Richemont gets boost from YNAP buy, fashion brands to boost sell-through and digital
Richemont may have missed analysts’ expectations with its full-year results, but it was clear on Friday that the company is far from an under-performer, even with a giant one-off gain taken out of the equation.
The Swiss group said the year to March saw net profit of €2.79bn ($3.12bn), up 128% on a gain of €1.38bn from the revaluation of shares in the Yoox-Net-A-Porter operation acquired last year. Excluding YNAP, the Watchfinder acquisition, and one-off charges, operating profit grew 5% to €1.943bn.
Sales rose 27% to €13.99bn but while the YNAP and Watchfinder buys added to its sales, they reduced profitability with the gross margin diluted to 61.8% from 65.2%, although it would have improved to 66.3% without their effects.
Sales excluding the acquisitions rose 8%, with growth in all business areas and most regions, and it called out double-digit increases in directly operated jewellery shops and specialist watchmakers’ shops.
As well as an 8% rise in directly operated retail sales to €7.32bn, the company saw a 7% wholesale increase to €4.368bn that “reflected successful watch launches and favourable comparatives.” But excluding one-off boosts, wholesale was only “moderately up on [the] prior year at constant exchange rates.”
Chairman Johann Rupert said the year under review was one of “transition and consolidation” and “in a relatively supportive environment,” it saw “growth across all business areas and distribution channels.”
Its jewellery and luxury watch brands were the stars last year, as usual, while its ‘other’ brands, “delivered varied performances”. All of those other labels saw higher sales, led by Montblanc and Peter Millar, while Chloé and Alfred Dunhill “increased sales with encouraging early results for the new Chloé leather offer and for Alfred Dunhill’s latest product offerings.”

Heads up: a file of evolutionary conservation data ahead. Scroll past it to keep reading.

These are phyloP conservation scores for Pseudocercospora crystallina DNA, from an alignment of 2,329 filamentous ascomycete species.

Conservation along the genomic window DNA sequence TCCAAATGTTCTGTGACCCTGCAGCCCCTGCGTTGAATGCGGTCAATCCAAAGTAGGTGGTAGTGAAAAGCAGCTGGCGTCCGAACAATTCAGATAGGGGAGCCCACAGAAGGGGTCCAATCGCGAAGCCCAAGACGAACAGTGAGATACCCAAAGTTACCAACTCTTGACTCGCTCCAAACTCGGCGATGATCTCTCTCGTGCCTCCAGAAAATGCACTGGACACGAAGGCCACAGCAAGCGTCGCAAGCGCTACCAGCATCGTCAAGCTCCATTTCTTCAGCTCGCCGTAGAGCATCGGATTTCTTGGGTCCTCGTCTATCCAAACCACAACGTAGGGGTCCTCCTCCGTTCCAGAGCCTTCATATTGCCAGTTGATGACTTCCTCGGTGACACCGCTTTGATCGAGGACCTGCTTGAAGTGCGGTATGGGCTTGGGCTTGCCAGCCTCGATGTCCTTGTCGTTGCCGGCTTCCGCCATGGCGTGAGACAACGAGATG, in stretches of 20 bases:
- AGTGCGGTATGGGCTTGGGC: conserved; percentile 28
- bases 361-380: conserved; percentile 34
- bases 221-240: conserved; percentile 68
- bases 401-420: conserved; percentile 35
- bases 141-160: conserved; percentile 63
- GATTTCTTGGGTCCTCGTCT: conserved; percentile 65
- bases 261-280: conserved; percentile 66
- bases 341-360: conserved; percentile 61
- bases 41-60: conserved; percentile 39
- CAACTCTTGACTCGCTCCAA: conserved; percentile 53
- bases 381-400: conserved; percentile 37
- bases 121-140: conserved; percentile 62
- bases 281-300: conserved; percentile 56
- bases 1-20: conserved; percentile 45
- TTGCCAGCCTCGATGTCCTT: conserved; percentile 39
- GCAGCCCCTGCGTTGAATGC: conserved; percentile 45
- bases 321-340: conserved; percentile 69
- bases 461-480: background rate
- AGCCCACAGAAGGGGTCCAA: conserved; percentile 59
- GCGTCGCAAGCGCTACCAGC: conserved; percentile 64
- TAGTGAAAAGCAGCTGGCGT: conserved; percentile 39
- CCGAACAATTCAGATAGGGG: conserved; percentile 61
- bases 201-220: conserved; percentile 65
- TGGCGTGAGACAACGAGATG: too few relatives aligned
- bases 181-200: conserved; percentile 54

But it said “challenges remain. The Fashion & Accessories Maisons’ focus is now on improving sell-through and cash flow, developing capabilities in leathergoods and increasing their digital reach.”
Jewellery and watches strength was aided by successful launches and existing lines, with Cartier, Van Cleef & Arpels, Vacheron Constantin, Jaeger-LeCoultre and IWC all strong during the year.
And the company said that “by shifting to a business model in which supply is matched to end-customer demand and sales are increasingly generated in monobrand stores, online or with fewer but stronger multi-brand retail partners, we are confident that our specialist watchmakers are laying a solid foundation for sound and sustainable growth.”
The company has worked hard on integrating the bought-in YNAP and Watchfinder ops (now known as its ‘online distributors’ division) and it said YNAP sales rose in double-digits. Online retail, at €2.262bn, now makes up 16% of the group’s total, including the online ops of its existing brands.
And on the back of the online expertise it now has in-house, it also said that it has “defined a multi-year integration roadmap with a view to developing robust omnichannel capabilities for our Maisons.” That includes the previously-announced Alibaba JV “to extend the in-season offerings of YNAP to Chinese consumers” for which “the discussions are progressing.”
Meanwhile, it said Watchfinder last year delivered “satisfactory performance, building on its leading position in the UK market.” And its internationalisation has begun, with an initial market entry in France.
Regionally, sales in Europe grew 37%, helped by YNAP and Watchfinder. The region accounted for 29% of group sales compared to 27% a year ago. But excluding online distributors, Europe sales rose only 1%, reflecting “further optimisation of the wholesale distribution network, the disposal of Lancel and social unrest in France, which led to temporary store closures.”
Sales were flat in the UK, progressed in Switzerland and, to a lesser extent, in France. Wholesale decreased moderately while retail sales grew in low-single-digits.
Sales in Asia Pacific, which accounted for 38% of group sales, saw 20% growth, or 14% with the online ops excluded. The retail channel was boosted by 20 new store openings and wholesale was strong too.
Sales in Japan rose by 16%, or 8% with YNAP et al factored out, benefiting from higher purchases by both domestic and tourist shoppers.
Americas Sales grew by 40%, again benefiting from the inclusion of YNAP, or up 11% with that excluded. All channels enjoyed growth, led by retail.
But the Middle East/Africa was weaker. Sales rose 8% but with online out of the equation, they fell 2%, although the effect was muted as this region only accounts for 7% of total group sales.
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